Generic Name: tocilizumab (Intravenous route)
Patients treated with tocilizumab are at increased risk for infections, some progressing to serious infections leading to hospitalization or death. These infections have included bacterial infection, tuberculosis, invasive fungal, or other opportunistic infections. Evaluate for latent tuberculosis and treat if necessary prior to initiation of therapy. Monitor patients receiving tocilizumab for signs and symptoms of infection, including tuberculosis, even if initial latent tuberculosis test is negative .
Commonly used brand name(s)
In the U.S.
Available Dosage Forms:
Therapeutic Class: Immunological Agent
Pharmacologic Class: Monoclonal Antibody
Uses For Actemra
Tocilizumab injection is a monoclonal antibody. It is used alone or together with other medicines to reduce the signs and symptoms of moderate to severe active rheumatoid arthritis. Tocilizumab helps keep joint damage from getting worse after other medicines (eg, adalimumab, etanercept, infliximab) have been used and did not work well.
Tocilizumab injection is also used to treat polyarticular juvenile idiopathic arthritis (PJIA) and systemic juvenile idiopathic arthritis (SJIA) in children 2 years of age and older.
This medicine is to be given only by or under the direct supervision of a doctor.
Before Using Actemra
In deciding to use a medicine, the risks of taking the medicine must be weighed against the good it will do. This is a decision you and your doctor will make. For this medicine, the following should be considered:
Tell your doctor if you have ever had any unusual or allergic reaction to this medicine or any other medicines. Also tell your health care professional if you have any other types of allergies, such as to foods, dyes, preservatives, or animals. For non-prescription products, read the label or package ingredients carefully.
Appropriate studies performed to date have not demonstrated pediatric-specific problems that would limit the usefulness of tocilizumab injection in children with PJIA and SJIA. However, safety and efficacy have not been established in children younger than 2 years of age.
Appropriate studies performed to date have not demonstrated geriatric-specific problems that would limit the usefulness of tocilizumab injection in the elderly. However, elderly patients are more likely to have serious infections, which may require caution in patients receiving tocilizumab injection.
|All Trimesters||C||Animal studies have shown an adverse effect and there are no adequate studies in pregnant women OR no animal studies have been conducted and there are no adequate studies in pregnant women.|
There are no adequate studies in women for determining infant risk when using this medication during breastfeeding. Weigh the potential benefits against the potential risks before taking this medication while breastfeeding.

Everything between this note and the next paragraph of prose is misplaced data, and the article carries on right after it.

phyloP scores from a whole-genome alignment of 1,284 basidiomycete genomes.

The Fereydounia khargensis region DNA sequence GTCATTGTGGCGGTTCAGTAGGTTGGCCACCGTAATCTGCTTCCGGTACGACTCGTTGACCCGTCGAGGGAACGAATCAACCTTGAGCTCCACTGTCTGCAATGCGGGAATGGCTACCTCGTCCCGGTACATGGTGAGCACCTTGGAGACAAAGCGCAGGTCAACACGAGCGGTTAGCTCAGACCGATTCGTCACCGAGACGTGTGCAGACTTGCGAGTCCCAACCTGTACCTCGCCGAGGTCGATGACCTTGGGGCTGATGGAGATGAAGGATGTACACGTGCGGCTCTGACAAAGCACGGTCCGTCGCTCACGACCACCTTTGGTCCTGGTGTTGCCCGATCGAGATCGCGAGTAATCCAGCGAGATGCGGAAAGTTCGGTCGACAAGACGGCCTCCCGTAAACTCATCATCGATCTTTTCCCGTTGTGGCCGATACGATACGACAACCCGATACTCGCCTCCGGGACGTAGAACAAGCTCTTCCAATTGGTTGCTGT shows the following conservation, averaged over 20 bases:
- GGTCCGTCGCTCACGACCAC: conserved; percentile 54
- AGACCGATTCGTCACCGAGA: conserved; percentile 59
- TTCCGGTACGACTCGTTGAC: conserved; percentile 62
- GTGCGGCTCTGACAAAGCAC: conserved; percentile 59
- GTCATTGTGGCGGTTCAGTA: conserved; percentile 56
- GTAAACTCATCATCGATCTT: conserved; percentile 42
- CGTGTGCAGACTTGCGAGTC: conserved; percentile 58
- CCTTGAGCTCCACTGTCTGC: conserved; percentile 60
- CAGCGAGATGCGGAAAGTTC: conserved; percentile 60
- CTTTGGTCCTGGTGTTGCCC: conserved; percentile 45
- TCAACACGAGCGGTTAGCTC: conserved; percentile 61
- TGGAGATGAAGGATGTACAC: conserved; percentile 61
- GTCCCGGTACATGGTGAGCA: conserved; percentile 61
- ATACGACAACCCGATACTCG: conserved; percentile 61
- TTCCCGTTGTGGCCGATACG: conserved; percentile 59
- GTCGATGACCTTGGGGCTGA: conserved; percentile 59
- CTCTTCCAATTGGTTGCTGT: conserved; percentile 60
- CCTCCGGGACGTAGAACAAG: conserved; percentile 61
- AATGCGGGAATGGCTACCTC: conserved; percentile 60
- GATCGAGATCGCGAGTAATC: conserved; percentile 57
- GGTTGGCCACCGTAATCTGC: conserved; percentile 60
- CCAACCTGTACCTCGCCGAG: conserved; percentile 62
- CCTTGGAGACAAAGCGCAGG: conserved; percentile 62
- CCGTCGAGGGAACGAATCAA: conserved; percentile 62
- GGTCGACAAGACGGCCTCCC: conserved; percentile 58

Interactions with Medicines
Although certain medicines should not be used together at all, in other cases two different medicines may be used together even if an interaction might occur. In these cases, your doctor may want to change the dose, or other precautions may be necessary. When you are receiving this medicine, it is especially important that your healthcare professional know if you are taking any of the medicines listed below. The following interactions have been selected on the basis of their potential significance and are not necessarily all-inclusive.
Using this medicine with any of the following medicines is usually not recommended, but may be required in some cases. If both medicines are prescribed together, your doctor may change the dose or how often you use one or both of the medicines.
Interactions with Food/Tobacco/Alcohol
Certain medicines should not be used at or around the time of eating food or eating certain types of food since interactions may occur. Using alcohol or tobacco with certain medicines may also cause interactions to occur. Discuss with your healthcare professional the use of your medicine with food, alcohol, or tobacco.
Other Medical Problems
The presence of other medical problems may affect the use of this medicine. Make sure you tell your doctor if you have any other medical problems, especially:
- Chronic inflammatory demyelinating polyneuropathy (nerve problem) or
- Hyperlipidemia (high fats in the blood) or
- Liver disease (including hepatitis B), history of or
- Multiple sclerosis or
- Neutropenia (low level of white blood cells) or
- Stomach or bowel problems (eg, diverticulosis, perforations, ulcers) or
- Thrombocytopenia (low number of platelets) or
- Weak immune system (eg, cancer history or steroid use)—Use with caution. May make these conditions worse.
- Infection, active or recurring or